Disparities among US states in HIV-related mortality in persons with HIV infection, 2001-2007

David B. Hanna, Richard M. Selik, Tian Tang, Stephen J. Gange

Research output: Contribution to journalArticlepeer-review

42 Scopus citations


Objective: To examine interstate variation in US HIV case-fatality rates, and compare them with corresponding conventional HIV death rates. Design: Cross-sectional analysis using data on deaths due to HIV infection from the National Vital Statistics System and data on persons 15 years or older living with HIV infection in 2001-2007 in 37 US states from the national HIV/AIDS Reporting System. Methods: State rankings by age-adjusted HIV case-fatality rates (with HIV-infected population denominators) were compared with rankings by conventional death rates (with general population denominators). Negative binomial regression determined case-fatality rate ratios among states, adjusted for age, sex, race/ethnicity, year, and state-level markers of late HIV diagnosis. Results: On the basis of 3096729 HIV-infected person-years, the overall HIV case-fatality rate was 20.6 per 1000person-years [95% confidence interval (CI) 20.3-20.9]. Age-adjusted rates by state ranged from 9.6 (95% CI 6.8-12.4) in Idaho to 32.9 (95% CI 29.8-36.0) in Mississippi, demonstrating significant differences across states, even after adjusting for race/ethnicity (P<0.0001). Many states with low conventional death rates had high case-fatality rates. Nine of the 10 states with the highest case-fatality rates were located in the southern United States. Conclusion: Case-fatality rates complement and are not entirely concordant with conventional death rates. Interstate differences in these rates may reflect differences in secondary and tertiary prevention of HIV-related mortality among infected persons. These data suggest that state-specific contextual barriers to care may impede improvements in quality and disparities of healthcare without targeted interventions.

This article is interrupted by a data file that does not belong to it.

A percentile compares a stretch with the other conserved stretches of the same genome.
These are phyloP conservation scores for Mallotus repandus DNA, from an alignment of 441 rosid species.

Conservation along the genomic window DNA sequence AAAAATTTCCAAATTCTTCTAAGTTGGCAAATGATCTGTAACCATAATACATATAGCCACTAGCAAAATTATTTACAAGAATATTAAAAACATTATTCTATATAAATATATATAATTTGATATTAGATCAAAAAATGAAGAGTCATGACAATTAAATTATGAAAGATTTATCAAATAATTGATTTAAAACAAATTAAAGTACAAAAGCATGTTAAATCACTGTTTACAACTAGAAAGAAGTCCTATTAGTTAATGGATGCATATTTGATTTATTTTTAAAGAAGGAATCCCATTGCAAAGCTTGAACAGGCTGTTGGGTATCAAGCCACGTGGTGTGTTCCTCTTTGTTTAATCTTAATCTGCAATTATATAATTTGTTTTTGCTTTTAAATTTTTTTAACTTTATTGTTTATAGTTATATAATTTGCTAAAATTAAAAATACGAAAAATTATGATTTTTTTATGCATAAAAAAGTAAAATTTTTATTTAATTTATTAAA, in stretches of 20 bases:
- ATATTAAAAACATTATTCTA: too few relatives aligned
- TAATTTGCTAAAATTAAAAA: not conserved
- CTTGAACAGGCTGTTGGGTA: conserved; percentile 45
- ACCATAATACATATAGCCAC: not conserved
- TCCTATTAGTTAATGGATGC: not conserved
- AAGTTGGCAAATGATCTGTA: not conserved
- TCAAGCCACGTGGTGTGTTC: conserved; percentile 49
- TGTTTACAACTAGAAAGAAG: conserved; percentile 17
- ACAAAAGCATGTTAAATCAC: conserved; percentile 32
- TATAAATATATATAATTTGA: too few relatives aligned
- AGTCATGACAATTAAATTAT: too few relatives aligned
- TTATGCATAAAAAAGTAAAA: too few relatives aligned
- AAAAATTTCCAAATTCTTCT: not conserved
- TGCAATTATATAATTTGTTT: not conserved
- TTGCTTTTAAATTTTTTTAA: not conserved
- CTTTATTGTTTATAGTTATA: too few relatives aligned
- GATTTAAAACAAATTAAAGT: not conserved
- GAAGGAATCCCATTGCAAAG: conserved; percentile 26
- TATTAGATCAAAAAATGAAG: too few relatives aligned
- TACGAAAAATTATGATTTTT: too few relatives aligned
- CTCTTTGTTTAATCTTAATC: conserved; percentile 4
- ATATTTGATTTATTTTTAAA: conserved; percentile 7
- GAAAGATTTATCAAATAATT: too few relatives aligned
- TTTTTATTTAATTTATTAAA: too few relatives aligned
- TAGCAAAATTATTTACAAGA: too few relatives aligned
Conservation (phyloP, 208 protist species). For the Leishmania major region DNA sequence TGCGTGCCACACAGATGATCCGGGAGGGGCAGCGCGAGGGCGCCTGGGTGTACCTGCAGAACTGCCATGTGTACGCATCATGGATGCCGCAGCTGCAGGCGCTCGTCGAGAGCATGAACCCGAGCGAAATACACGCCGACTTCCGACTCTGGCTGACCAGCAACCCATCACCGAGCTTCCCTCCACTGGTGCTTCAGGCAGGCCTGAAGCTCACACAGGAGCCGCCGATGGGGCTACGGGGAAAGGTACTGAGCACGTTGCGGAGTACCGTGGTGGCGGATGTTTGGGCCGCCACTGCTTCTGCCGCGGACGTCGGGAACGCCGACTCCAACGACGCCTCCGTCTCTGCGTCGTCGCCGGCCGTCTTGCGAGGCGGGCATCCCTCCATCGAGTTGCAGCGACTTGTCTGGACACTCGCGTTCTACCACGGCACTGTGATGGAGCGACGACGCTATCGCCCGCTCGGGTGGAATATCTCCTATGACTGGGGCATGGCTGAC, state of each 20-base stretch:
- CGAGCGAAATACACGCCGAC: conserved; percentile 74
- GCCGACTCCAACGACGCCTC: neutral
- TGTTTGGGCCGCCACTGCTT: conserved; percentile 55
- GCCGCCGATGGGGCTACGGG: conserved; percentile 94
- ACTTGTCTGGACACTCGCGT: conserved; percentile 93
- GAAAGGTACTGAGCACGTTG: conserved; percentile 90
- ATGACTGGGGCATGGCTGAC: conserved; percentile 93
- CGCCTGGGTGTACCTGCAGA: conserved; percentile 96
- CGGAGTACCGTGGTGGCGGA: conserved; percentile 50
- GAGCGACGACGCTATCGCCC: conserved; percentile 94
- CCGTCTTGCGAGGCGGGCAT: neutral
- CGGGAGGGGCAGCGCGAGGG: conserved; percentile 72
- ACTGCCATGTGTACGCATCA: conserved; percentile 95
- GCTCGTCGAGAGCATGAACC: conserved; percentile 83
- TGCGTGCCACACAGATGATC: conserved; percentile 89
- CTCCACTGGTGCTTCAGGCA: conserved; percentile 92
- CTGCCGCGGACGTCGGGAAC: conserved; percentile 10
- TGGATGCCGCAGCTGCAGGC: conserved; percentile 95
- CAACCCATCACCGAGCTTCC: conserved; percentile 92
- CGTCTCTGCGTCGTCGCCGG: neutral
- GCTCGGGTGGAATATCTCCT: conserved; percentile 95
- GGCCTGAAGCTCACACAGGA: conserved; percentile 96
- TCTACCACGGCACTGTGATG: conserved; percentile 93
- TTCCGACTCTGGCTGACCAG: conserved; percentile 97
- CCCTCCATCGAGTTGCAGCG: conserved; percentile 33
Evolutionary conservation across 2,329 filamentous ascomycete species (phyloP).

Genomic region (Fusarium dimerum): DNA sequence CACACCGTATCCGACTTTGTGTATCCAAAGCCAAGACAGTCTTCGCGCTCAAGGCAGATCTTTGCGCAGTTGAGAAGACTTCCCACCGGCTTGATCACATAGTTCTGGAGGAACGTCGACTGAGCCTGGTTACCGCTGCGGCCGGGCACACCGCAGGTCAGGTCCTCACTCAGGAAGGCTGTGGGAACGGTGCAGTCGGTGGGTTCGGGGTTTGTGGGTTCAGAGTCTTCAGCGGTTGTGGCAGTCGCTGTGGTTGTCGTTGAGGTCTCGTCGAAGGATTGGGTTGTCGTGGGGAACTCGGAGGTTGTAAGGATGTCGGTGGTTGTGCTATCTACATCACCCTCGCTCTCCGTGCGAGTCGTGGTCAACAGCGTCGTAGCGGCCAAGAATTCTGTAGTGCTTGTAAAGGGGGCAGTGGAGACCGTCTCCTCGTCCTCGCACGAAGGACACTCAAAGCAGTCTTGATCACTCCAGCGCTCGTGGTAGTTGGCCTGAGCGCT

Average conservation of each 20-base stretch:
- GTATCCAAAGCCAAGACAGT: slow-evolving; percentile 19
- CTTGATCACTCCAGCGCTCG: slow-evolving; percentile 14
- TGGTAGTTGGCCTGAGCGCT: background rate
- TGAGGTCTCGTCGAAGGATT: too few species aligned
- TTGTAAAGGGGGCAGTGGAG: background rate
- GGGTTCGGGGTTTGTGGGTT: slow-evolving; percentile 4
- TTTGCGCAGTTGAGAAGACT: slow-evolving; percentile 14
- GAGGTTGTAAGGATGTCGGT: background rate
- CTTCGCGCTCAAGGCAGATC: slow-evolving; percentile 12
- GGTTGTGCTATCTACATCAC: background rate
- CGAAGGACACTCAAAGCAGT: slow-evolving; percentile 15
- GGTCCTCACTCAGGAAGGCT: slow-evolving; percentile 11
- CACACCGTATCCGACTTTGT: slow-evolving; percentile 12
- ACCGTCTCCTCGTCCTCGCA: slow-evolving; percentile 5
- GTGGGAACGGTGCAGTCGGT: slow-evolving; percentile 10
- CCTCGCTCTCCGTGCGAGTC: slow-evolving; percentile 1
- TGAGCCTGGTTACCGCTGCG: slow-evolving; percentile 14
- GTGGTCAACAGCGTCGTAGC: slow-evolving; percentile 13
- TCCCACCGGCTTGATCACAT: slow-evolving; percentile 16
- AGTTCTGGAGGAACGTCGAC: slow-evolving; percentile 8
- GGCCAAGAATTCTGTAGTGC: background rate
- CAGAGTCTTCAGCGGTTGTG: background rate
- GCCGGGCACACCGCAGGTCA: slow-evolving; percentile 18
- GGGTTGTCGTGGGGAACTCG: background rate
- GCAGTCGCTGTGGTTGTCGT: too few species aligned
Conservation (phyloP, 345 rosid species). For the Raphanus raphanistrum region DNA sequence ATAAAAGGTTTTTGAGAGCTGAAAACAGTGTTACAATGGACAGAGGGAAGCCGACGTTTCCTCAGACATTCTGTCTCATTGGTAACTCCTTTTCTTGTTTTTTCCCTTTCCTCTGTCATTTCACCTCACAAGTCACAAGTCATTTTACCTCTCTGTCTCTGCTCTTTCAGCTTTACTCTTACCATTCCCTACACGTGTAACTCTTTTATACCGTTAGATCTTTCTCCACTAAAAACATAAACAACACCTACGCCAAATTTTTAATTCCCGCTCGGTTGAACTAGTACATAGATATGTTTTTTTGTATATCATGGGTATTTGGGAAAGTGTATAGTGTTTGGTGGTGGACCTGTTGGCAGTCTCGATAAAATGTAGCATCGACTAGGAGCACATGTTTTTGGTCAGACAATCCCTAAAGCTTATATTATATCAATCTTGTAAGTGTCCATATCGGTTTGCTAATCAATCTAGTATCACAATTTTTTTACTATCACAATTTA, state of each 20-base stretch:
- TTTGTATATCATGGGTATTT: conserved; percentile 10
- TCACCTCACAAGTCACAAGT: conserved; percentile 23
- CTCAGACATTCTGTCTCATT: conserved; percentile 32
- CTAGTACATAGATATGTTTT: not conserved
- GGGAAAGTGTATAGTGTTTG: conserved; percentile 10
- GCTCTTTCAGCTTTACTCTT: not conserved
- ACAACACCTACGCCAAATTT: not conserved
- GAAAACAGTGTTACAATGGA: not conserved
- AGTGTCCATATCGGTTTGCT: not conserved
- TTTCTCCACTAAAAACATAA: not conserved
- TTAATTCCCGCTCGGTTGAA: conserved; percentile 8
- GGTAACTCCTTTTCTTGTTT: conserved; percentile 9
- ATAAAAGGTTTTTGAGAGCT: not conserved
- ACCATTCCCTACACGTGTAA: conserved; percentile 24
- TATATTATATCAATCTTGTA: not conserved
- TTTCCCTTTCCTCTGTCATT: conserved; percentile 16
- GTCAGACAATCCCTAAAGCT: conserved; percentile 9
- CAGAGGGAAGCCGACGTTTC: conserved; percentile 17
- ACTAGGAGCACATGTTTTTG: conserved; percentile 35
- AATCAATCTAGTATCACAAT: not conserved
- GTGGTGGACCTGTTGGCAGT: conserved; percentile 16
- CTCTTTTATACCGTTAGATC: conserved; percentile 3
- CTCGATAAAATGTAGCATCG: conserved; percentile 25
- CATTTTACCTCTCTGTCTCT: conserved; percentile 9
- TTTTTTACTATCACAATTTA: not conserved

Original languageEnglish (US)
Pages (from-to)95-103
Number of pages9
Issue number1
StatePublished - Jan 2 2012
Externally publishedYes


  • United States
  • case-fatality rate
  • excess mortality
  • geographic factors
  • healthcare disparities
  • mortality determinants
  • surveillance

ASJC Scopus subject areas

  • Immunology and Allergy
  • Immunology
  • Infectious Diseases


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